Puerto Rico’s government ordered across-the-board budget cuts of 2 percent on Wednesday and promised more austerity measures to come after the rating agency Standard & Poor’s downgraded the island’s general obligation bonds to junk status.
Governor Alejandro García Padilla sent a bill to the legislature Wednesday afternoon that would slash $170 million from the existing budget, while announcing he would present a balanced budget for fiscal 2015, a year earlier than originally planned. He also acknowledged that the 2 percent budget cut for all government agencies would translate into considerably more than a 2 percent reduction in their spending.
“The full implications of this downgrade are a real unknown,” Matt Fabian, managing director of Municipal Market Advisors, told the Washington Post. He warned that Puerto Rico “could be forced to put up cash to get out of derivative contracts and other financing deals that might be terminated by the change in its creditworthiness.”
The island’s government has already acknowledged that under the terms of two short-term loans it acquired, this week’s credit downgrade triggers a clause requiring immediate repayment in full of the amount owing—some $900 million. The governor said his administration was trying to negotiate payment by installments.
Coming in the wake of Detroit’s bankruptcy, the downgrade has provoked increased anxiety that the island could be heading toward a default, which would have financial implications that are far more far-reaching and severe. Puerto Rico’s debt is estimated at $70 billion, compared to $18 billion for Detroit. By law, Puerto Rico, like US state governments, is barred from declaring bankruptcy.
Because the island’s bonds are exempt from federal, state and local taxes and offer high yields, Puerto Rican debt is held by some 70 percent of US municipal mutual funds.
S&P said it decided on the downgrade in part because of the Puerto Rican government’s “reduced capacity to access liquidity” from its Government Development Bank. The ratings agency’s action, however, will have the effect of deepening San Juan’s difficulties in borrowing money and extricating itself from its fiscal crisis.
Every indication is that Wall Street, Washington and the government of García Padilla are determined to place the full burden of this crisis on the backs of Puerto Rico’s already impoverished working class. For its part, the Obama administration reiterated Wednesday that it had no intention of providing a bailout for the island. “There is no federal financial assistance being contemplated,” a Treasury Department spokesman said.
The governor Wednesday called upon Puerto Rico’s Supreme Court to rule quickly on his pension “reform,” which unilaterally raises the retirement age for the island’s teachers while increasing their contributions, measures that are supposed to cut government pension costs by $700 million annually over the next 25 years. Teachers unions had secured a temporary injunction blocking immediate implementation of the plan.
After the downgrade was first announced on Tuesday, García Padilla told the Puerto Rican public that, “these are not going to be easy times.” He acknowledged that a list of government agencies that could be consolidated had been drawn up, and a study had been conducted to determine how much could be saved by cutting the work-week of public employees. Also under consideration, he said, was a further increase in Puerto Rico’s sales and use taxes. In the same breath, he claimed that he was “trying to stay far away” from these measures.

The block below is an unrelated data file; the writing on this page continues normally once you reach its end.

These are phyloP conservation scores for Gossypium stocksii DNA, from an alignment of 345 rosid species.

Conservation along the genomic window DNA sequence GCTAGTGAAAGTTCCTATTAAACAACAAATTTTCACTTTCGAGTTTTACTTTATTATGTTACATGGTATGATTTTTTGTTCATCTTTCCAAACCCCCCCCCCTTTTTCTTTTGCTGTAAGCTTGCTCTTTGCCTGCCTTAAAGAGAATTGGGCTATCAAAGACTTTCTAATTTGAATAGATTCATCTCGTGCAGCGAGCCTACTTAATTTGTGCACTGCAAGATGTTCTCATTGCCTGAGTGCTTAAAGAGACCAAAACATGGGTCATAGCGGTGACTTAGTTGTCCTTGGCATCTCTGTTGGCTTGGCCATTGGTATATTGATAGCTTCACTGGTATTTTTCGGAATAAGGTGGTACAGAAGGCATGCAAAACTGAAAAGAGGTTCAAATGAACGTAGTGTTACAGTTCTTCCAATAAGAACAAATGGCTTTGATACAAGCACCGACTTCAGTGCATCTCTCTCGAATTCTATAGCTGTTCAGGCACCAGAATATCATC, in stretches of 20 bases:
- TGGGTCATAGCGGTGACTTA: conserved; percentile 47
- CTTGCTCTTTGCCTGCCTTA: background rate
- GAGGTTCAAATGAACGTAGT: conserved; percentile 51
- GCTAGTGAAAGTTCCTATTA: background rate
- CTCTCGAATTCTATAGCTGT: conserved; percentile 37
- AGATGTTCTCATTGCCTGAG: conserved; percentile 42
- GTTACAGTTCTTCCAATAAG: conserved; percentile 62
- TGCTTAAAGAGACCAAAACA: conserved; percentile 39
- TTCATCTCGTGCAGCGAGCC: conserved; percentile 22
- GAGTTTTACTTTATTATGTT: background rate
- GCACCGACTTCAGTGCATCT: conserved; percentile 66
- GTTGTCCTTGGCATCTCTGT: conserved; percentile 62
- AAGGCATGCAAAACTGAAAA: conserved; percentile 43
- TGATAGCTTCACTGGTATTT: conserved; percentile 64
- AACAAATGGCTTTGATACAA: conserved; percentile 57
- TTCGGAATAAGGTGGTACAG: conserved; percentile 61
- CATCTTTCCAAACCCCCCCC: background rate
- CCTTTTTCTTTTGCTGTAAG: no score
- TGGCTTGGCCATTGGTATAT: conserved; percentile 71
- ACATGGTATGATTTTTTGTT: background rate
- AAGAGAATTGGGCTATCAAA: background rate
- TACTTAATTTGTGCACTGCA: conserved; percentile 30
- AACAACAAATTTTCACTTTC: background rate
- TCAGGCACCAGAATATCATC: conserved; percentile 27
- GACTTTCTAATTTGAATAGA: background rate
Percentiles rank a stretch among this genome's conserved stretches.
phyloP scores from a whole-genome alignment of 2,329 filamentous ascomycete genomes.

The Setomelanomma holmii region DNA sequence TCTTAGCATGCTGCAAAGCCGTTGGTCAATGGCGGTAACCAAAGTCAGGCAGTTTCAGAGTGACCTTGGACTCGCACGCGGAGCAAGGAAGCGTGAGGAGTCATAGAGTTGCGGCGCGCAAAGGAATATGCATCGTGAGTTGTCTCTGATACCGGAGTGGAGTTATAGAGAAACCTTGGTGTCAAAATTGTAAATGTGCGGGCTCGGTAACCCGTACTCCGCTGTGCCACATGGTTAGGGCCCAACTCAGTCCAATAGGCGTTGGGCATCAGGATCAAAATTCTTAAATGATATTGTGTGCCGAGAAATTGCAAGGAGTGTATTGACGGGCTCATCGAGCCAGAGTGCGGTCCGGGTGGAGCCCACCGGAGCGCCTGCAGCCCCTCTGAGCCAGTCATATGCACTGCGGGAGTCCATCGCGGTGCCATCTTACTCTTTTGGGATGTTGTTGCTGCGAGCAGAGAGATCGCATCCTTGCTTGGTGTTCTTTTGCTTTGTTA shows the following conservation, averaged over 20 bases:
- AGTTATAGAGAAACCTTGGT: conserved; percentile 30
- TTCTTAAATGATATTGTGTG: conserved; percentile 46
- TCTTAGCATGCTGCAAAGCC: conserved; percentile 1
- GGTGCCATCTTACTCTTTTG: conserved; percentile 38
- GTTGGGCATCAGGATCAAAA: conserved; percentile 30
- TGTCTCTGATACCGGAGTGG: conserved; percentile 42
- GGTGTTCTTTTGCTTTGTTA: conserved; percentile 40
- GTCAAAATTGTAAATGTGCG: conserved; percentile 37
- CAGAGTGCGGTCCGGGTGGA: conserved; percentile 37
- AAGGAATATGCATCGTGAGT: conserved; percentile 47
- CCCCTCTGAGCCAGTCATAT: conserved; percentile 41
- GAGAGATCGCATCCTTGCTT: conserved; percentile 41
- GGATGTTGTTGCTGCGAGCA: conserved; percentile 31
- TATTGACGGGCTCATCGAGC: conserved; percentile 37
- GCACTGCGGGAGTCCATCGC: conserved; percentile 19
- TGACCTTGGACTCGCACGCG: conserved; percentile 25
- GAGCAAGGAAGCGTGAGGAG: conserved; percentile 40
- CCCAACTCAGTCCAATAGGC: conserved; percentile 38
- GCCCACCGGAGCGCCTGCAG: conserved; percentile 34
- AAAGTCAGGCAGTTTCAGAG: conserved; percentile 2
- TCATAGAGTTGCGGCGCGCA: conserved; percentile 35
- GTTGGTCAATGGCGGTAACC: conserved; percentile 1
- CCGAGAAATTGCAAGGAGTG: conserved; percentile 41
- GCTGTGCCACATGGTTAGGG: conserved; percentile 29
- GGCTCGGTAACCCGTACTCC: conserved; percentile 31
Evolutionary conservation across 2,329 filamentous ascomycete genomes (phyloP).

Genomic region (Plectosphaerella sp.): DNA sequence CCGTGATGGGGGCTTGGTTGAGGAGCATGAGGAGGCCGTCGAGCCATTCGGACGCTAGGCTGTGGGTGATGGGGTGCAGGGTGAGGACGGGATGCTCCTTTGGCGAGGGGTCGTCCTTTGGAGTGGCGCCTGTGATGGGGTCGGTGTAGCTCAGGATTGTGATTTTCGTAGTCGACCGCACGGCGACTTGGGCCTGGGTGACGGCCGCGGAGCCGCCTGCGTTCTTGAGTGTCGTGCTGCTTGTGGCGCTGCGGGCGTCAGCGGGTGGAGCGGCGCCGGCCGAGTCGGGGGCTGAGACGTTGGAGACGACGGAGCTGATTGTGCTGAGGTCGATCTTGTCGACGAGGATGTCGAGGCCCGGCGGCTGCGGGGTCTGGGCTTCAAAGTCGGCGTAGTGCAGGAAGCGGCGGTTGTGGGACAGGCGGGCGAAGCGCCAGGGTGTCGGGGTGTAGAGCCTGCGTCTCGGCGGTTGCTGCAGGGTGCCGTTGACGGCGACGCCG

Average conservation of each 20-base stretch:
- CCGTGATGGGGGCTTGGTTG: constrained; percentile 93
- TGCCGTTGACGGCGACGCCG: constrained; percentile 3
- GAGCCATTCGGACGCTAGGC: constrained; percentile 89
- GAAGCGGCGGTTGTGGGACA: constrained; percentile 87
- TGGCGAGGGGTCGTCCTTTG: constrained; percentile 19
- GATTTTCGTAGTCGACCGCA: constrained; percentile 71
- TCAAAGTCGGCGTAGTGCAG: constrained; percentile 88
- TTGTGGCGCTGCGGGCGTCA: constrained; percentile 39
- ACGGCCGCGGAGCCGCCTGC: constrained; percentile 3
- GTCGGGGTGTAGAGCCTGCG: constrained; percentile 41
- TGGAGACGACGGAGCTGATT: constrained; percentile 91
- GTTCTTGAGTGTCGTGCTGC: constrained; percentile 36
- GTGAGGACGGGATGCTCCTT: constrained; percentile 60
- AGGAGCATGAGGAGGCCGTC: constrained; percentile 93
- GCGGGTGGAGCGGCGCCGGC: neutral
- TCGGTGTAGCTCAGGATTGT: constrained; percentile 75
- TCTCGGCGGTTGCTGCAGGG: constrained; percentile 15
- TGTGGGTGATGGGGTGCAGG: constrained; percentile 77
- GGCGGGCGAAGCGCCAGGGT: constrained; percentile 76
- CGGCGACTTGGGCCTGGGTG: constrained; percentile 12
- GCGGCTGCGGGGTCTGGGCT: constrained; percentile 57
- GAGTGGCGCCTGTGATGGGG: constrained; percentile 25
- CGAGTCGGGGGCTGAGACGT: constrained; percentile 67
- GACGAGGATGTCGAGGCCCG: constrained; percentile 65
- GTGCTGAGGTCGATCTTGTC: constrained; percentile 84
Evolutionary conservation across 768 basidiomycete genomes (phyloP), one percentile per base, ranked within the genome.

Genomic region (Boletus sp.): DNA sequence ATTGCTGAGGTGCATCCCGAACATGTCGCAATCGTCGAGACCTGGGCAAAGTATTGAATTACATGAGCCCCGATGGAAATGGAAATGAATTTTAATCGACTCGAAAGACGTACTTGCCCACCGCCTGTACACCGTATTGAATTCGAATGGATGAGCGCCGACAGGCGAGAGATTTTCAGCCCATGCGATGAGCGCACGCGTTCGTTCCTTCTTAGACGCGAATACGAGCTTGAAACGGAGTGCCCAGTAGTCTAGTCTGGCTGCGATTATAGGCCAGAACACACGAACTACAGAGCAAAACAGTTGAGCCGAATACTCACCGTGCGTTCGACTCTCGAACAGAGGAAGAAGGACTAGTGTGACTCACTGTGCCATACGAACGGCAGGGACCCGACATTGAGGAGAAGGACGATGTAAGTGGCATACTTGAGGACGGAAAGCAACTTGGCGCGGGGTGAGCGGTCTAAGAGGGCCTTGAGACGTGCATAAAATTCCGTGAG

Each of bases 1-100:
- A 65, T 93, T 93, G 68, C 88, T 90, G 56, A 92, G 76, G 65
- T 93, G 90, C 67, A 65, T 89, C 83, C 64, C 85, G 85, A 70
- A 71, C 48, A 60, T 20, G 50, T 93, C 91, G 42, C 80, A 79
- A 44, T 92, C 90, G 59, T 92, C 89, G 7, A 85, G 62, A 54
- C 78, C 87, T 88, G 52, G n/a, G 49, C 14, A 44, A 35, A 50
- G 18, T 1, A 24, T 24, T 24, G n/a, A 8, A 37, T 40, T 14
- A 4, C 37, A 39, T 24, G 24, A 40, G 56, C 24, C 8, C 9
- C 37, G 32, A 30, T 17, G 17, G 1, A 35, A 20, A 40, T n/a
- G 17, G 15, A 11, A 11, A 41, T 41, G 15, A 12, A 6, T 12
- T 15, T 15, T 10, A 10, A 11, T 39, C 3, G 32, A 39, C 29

On Wednesday afternoon, however, he met for hours with 20 union leaders at the La Fortaleza governor’s palace in San Juan, evidently to discuss collaboration in imposing new concessions on Puerto Rican workers. Describing the meeting as “productive,” José Rodríguez Báez, president of the AFL-CIO-affiliated Workers Federation of Puerto Rico, told the San Juan daily El Nuevo Dia, “There were requests for the union sector to be part of the search for solutions.”
In his remarks Tuesday, the governor assured the public that “tomorrow the sun will come out, we’ll get up, the government will offer the same services, employees will collect their checks, nothing will change in the daily functioning of the country tomorrow.”
Such assurances are needed because the last time Puerto Rico was thrown into a similar crisis by a ratings downgrade—in 2006—the government ran out of money to pay public-sector workers and shut down all operations for 15 days, including schools, which put 500,000 children out of their classes.
That crisis was precipitated in large measure by the ending of the island’s special tax status, which for three decades had offered corporations special tax breaks to set up manufacturing operations there. That and the opening up of cheap labor opportunities by the NAFTA treaty with Mexico led to capital flight and the onset of a recession that has continued to this day.
This has led to increasingly desperate conditions for large sections of the working class in the US colonial “commonwealth.” The official unemployment rate stands at over 15 percent—significantly higher than what exists in any US state and at least double the official rate in 42 of them. Forty-one percent of the island’s 3.7 million people live below the official poverty line, which is even lower than that set in the mainland United States.
One result of this deepening poverty has been a resurgence of emigration to the US on a level not seen since the major migration of Puerto Ricans in the 1950s, when large numbers of workers were displaced by the monopolization of the island’s wealth in the hands of US corporations and US employers recruited Puerto Ricans as cheap labor for manufacturing.
Since the onset of the Puerto Rican recession in 2006, the island’s population has shrunk by 138,000 people.